The Brush Off
Following the dentist’s instructions, we brush the kids’ teeth each evening. They do it in the morning, we do it in the evenings.
I’m not a big fan of this particular chore, so I’ve done everything I could to make it interesting. About a month ago, I thought up a fun twist: asking them questions as I brush. Since they’re not allowed to close their mouths, they end up laughing and bubbling toothpaste.
As amusing as this is for me, they’re not quite so fond of it. Yes, they think it’s funny, but it’s also frustrating. In fact, it treads a rather thin line, being neither upsetting enough to warrant true anger, nor funny enough to be enjoyed.
In short, it makes them start giggling nervously whenever I pick up a toothbrush.
The 7-year old tried issuing stern instructions before opening his mouth: “No questions, Daddy! Just stay quiet!”
Didn’t work. I have a horrible habit of ignoring instructions.
The 5-year old tried biting the toothbrush.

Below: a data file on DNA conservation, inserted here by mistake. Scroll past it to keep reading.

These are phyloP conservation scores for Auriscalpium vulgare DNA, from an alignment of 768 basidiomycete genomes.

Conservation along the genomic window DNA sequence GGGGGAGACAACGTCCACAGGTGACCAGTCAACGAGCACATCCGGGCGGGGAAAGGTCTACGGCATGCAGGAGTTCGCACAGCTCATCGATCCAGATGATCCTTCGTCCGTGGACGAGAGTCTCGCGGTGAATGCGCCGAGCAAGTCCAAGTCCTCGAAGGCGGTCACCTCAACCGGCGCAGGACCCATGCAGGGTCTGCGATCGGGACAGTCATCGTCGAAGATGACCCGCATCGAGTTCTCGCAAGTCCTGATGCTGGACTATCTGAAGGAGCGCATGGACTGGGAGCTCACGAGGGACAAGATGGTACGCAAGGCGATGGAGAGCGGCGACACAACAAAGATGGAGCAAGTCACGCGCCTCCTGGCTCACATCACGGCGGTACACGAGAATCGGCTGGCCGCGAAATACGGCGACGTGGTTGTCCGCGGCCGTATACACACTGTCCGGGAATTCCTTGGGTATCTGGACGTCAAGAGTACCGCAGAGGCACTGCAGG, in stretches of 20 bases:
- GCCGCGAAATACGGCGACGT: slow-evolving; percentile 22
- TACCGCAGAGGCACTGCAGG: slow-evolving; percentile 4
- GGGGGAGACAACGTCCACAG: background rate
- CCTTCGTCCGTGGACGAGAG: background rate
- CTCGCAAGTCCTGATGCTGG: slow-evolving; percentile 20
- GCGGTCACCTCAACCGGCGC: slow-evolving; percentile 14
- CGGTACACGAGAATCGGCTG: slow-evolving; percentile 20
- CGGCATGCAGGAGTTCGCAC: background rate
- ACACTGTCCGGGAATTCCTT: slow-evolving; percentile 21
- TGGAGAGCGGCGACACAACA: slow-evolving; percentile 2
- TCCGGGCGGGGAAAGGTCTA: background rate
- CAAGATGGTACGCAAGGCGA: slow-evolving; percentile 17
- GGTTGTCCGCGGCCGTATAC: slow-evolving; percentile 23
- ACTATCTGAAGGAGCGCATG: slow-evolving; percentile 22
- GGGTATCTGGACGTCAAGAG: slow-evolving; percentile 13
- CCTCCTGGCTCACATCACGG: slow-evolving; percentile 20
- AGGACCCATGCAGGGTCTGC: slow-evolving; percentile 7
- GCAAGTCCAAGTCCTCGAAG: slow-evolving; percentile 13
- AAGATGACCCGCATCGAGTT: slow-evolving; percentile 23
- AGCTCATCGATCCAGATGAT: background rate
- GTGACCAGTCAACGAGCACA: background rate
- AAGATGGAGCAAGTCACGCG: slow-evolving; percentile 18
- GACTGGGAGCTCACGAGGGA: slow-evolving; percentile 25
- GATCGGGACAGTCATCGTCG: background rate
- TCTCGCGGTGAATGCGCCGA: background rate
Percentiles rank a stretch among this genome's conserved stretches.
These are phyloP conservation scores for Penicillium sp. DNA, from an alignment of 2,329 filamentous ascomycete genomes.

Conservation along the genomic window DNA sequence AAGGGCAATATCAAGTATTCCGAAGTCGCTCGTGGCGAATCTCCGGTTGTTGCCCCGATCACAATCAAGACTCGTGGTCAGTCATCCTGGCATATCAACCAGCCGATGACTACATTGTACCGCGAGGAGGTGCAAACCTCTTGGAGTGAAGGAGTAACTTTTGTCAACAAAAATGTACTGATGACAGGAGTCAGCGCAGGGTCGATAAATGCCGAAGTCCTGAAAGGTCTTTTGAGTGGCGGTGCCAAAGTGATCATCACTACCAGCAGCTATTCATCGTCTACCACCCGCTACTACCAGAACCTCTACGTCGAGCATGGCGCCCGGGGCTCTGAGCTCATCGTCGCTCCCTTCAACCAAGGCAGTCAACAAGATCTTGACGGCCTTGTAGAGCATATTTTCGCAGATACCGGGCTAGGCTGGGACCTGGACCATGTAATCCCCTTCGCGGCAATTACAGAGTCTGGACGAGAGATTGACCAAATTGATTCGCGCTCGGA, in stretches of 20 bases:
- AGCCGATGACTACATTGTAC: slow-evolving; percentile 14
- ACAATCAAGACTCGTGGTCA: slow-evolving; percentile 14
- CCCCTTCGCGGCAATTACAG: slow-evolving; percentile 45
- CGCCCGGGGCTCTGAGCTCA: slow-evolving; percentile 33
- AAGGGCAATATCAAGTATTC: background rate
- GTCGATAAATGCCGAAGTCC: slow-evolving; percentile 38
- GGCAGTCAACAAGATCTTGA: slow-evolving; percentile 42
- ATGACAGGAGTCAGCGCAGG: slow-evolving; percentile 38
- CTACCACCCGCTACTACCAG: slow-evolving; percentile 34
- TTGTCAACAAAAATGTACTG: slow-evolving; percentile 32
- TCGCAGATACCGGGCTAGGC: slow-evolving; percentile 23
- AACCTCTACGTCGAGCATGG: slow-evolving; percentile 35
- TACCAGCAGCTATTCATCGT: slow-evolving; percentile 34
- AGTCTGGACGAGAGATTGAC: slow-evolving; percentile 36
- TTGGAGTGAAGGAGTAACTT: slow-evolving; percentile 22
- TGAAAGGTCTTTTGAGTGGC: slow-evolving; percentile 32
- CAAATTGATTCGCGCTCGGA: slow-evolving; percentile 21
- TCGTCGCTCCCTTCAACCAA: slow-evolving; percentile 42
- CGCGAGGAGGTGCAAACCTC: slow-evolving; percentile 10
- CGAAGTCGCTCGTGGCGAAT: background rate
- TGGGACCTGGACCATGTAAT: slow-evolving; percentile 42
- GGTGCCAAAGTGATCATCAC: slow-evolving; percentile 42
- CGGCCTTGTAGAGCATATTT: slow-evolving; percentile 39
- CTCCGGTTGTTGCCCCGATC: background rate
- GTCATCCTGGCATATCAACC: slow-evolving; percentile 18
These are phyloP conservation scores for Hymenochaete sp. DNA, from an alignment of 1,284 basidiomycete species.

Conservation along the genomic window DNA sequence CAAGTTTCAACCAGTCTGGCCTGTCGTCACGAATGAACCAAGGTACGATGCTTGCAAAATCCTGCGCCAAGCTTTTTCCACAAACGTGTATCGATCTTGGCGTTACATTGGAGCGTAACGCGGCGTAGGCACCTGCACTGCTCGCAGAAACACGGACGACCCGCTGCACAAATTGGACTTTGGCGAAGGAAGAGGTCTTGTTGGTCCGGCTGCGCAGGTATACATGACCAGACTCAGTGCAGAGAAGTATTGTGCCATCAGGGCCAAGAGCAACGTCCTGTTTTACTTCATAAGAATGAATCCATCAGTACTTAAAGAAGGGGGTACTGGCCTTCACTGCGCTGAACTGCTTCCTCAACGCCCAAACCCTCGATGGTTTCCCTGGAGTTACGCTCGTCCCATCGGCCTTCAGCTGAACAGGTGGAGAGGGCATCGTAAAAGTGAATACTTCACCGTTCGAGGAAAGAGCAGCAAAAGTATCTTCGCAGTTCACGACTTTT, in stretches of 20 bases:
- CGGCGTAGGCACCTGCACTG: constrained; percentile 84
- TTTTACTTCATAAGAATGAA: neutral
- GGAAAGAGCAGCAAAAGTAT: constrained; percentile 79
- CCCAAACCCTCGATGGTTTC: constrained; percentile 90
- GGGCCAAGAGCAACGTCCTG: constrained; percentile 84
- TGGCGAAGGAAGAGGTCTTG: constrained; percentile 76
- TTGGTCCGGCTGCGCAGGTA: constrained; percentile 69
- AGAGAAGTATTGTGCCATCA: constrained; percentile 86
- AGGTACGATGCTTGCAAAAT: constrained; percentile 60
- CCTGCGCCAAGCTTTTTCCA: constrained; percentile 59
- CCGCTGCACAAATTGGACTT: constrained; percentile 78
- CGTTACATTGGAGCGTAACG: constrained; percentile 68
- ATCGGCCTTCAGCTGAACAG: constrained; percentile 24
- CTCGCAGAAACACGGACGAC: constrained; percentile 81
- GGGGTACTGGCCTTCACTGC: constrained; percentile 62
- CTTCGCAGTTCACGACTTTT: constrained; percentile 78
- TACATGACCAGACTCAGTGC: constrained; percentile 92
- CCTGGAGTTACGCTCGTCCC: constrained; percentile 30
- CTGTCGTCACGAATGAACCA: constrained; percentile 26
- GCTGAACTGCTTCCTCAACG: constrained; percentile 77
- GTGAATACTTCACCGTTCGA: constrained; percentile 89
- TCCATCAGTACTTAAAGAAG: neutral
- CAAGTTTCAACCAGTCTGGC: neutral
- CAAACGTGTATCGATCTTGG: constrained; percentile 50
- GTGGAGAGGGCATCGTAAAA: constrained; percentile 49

That didn’t work either. With his teeth together he couldn’t answer questions or get his teeth brushed.
Last night, however, the little guy tried a new tactic. He had his head tilted back and mouth opened wide at the time, and I had just asked him who had come to visit today.
“Ah-ha-ha,” he said, which is the closest he could come to saying “Samantha.”
“Max?” I said. “Her name was Max? That doesn’t sound right. What was her-”
His little hand swung forward and fixed itself on my mouth, stopping me from speaking.
I tried to pull it away with my free hand, but he caught that in his other hand. We were stuck, neither of us able to move or speak until I finished brushing his teeth. I tried to stay focussed, but couldn’t keep myself from giggling. Finally, I pulled the toothbrush out and we called it a night.
Well-played, little man. Well-played.